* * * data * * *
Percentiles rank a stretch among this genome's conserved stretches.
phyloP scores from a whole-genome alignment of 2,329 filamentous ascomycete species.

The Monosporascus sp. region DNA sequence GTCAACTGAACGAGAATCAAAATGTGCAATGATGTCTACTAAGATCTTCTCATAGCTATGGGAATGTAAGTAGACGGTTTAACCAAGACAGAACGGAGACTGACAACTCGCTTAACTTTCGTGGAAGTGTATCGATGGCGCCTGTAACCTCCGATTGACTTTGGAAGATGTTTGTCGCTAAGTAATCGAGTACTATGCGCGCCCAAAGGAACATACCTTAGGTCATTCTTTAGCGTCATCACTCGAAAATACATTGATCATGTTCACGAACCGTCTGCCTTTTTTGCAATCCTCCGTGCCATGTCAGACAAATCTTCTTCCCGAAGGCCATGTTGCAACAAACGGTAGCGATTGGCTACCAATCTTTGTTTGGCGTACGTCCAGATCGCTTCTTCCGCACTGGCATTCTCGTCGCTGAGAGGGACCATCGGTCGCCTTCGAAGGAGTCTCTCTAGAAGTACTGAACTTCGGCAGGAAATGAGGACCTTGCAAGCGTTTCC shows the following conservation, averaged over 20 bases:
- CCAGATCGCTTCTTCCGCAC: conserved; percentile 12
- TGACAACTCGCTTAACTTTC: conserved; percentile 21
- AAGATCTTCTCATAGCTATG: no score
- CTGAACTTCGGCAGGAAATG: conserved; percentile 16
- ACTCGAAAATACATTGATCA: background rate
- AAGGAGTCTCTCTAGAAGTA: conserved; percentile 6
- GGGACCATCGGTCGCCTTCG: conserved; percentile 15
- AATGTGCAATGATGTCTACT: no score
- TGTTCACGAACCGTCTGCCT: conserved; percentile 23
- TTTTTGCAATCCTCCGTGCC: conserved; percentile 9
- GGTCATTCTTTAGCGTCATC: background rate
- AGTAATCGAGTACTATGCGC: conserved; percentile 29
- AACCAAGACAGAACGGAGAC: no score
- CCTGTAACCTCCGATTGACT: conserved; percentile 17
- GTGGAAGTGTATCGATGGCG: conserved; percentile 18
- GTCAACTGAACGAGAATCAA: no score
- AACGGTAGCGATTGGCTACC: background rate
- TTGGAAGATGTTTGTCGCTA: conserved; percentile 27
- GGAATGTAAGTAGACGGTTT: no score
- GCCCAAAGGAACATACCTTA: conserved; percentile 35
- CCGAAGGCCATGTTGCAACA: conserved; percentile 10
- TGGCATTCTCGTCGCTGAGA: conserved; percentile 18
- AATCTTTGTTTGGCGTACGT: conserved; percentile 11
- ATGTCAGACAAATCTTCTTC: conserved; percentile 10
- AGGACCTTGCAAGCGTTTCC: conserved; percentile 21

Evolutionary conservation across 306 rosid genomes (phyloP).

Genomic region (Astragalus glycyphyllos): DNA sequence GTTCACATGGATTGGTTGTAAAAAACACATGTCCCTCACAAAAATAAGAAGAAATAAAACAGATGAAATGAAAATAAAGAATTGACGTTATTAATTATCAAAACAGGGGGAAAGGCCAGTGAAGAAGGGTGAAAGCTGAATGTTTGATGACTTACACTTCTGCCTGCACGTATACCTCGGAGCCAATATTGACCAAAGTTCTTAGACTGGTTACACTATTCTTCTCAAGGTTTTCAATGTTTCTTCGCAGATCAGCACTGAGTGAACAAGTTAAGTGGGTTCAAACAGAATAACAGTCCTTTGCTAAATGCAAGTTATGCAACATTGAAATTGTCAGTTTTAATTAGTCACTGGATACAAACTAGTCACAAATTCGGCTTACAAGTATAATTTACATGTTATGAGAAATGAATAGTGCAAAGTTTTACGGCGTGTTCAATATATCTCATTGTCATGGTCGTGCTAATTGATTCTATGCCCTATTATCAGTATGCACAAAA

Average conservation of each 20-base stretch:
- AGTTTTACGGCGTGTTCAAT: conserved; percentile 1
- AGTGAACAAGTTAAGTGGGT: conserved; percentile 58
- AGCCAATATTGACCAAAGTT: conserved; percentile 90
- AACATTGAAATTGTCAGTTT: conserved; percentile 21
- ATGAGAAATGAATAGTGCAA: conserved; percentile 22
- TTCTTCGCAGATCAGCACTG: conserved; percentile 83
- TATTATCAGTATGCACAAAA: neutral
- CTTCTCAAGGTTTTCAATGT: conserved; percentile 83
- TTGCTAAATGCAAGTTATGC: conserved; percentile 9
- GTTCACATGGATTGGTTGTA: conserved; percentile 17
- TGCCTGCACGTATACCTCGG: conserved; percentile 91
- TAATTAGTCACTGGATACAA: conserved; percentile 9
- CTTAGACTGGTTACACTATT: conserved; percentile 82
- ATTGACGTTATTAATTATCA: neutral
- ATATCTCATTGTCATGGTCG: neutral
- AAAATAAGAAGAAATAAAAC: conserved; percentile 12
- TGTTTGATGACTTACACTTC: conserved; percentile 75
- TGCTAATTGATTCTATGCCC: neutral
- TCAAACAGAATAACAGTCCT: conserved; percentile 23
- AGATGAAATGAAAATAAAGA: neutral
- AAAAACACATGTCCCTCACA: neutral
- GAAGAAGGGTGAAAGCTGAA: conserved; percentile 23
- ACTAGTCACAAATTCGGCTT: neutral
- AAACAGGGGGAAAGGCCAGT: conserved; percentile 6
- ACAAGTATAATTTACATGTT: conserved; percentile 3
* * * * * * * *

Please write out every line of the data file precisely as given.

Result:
Percentiles rank a stretch among this genome's conserved stretches.
phyloP scores from a whole-genome alignment of 2,329 filamentous ascomycete species.

The Monosporascus sp. region DNA sequence GTCAACTGAACGAGAATCAAAATGTGCAATGATGTCTACTAAGATCTTCTCATAGCTATGGGAATGTAAGTAGACGGTTTAACCAAGACAGAACGGAGACTGACAACTCGCTTAACTTTCGTGGAAGTGTATCGATGGCGCCTGTAACCTCCGATTGACTTTGGAAGATGTTTGTCGCTAAGTAATCGAGTACTATGCGCGCCCAAAGGAACATACCTTAGGTCATTCTTTAGCGTCATCACTCGAAAATACATTGATCATGTTCACGAACCGTCTGCCTTTTTTGCAATCCTCCGTGCCATGTCAGACAAATCTTCTTCCCGAAGGCCATGTTGCAACAAACGGTAGCGATTGGCTACCAATCTTTGTTTGGCGTACGTCCAGATCGCTTCTTCCGCACTGGCATTCTCGTCGCTGAGAGGGACCATCGGTCGCCTTCGAAGGAGTCTCTCTAGAAGTACTGAACTTCGGCAGGAAATGAGGACCTTGCAAGCGTTTCC shows the following conservation, averaged over 20 bases:
- CCAGATCGCTTCTTCCGCAC: conserved; percentile 12
- TGACAACTCGCTTAACTTTC: conserved; percentile 21
- AAGATCTTCTCATAGCTATG: no score
- CTGAACTTCGGCAGGAAATG: conserved; percentile 16
- ACTCGAAAATACATTGATCA: background rate
- AAGGAGTCTCTCTAGAAGTA: conserved; percentile 6
- GGGACCATCGGTCGCCTTCG: conserved; percentile 15
- AATGTGCAATGATGTCTACT: no score
- TGTTCACGAACCGTCTGCCT: conserved; percentile 23
- TTTTTGCAATCCTCCGTGCC: conserved; percentile 9
- GGTCATTCTTTAGCGTCATC: background rate
- AGTAATCGAGTACTATGCGC: conserved; percentile 29
- AACCAAGACAGAACGGAGAC: no score
- CCTGTAACCTCCGATTGACT: conserved; percentile 17
- GTGGAAGTGTATCGATGGCG: conserved; percentile 18
- GTCAACTGAACGAGAATCAA: no score
- AACGGTAGCGATTGGCTACC: background rate
- TTGGAAGATGTTTGTCGCTA: conserved; percentile 27
- GGAATGTAAGTAGACGGTTT: no score
- GCCCAAAGGAACATACCTTA: conserved; percentile 35
- CCGAAGGCCATGTTGCAACA: conserved; percentile 10
- TGGCATTCTCGTCGCTGAGA: conserved; percentile 18
- AATCTTTGTTTGGCGTACGT: conserved; percentile 11
- ATGTCAGACAAATCTTCTTC: conserved; percentile 10
- AGGACCTTGCAAGCGTTTCC: conserved; percentile 21

Evolutionary conservation across 306 rosid genomes (phyloP).

Genomic region (Astragalus glycyphyllos): DNA sequence GTTCACATGGATTGGTTGTAAAAAACACATGTCCCTCACAAAAATAAGAAGAAATAAAACAGATGAAATGAAAATAAAGAATTGACGTTATTAATTATCAAAACAGGGGGAAAGGCCAGTGAAGAAGGGTGAAAGCTGAATGTTTGATGACTTACACTTCTGCCTGCACGTATACCTCGGAGCCAATATTGACCAAAGTTCTTAGACTGGTTACACTATTCTTCTCAAGGTTTTCAATGTTTCTTCGCAGATCAGCACTGAGTGAACAAGTTAAGTGGGTTCAAACAGAATAACAGTCCTTTGCTAAATGCAAGTTATGCAACATTGAAATTGTCAGTTTTAATTAGTCACTGGATACAAACTAGTCACAAATTCGGCTTACAAGTATAATTTACATGTTATGAGAAATGAATAGTGCAAAGTTTTACGGCGTGTTCAATATATCTCATTGTCATGGTCGTGCTAATTGATTCTATGCCCTATTATCAGTATGCACAAAA

Average conservation of each 20-base stretch:
- AGTTTTACGGCGTGTTCAAT: conserved; percentile 1
- AGTGAACAAGTTAAGTGGGT: conserved; percentile 58
- AGCCAATATTGACCAAAGTT: conserved; percentile 90
- AACATTGAAATTGTCAGTTT: conserved; percentile 21
- ATGAGAAATGAATAGTGCAA: conserved; percentile 22
- TTCTTCGCAGATCAGCACTG: conserved; percentile 83
- TATTATCAGTATGCACAAAA: neutral
- CTTCTCAAGGTTTTCAATGT: conserved; percentile 83
- TTGCTAAATGCAAGTTATGC: conserved; percentile 9
- GTTCACATGGATTGGTTGTA: conserved; percentile 17
- TGCCTGCACGTATACCTCGG: conserved; percentile 91
- TAATTAGTCACTGGATACAA: conserved; percentile 9
- CTTAGACTGGTTACACTATT: conserved; percentile 82
- ATTGACGTTATTAATTATCA: neutral
- ATATCTCATTGTCATGGTCG: neutral
- AAAATAAGAAGAAATAAAAC: conserved; percentile 12
- TGTTTGATGACTTACACTTC: conserved; percentile 75
- TGCTAATTGATTCTATGCCC: neutral
- TCAAACAGAATAACAGTCCT: conserved; percentile 23
- AGATGAAATGAAAATAAAGA: neutral
- AAAAACACATGTCCCTCACA: neutral
- GAAGAAGGGTGAAAGCTGAA: conserved; percentile 23
- ACTAGTCACAAATTCGGCTT: neutral
- AAACAGGGGGAAAGGCCAGT: conserved; percentile 6
- ACAAGTATAATTTACATGTT: conserved; percentile 3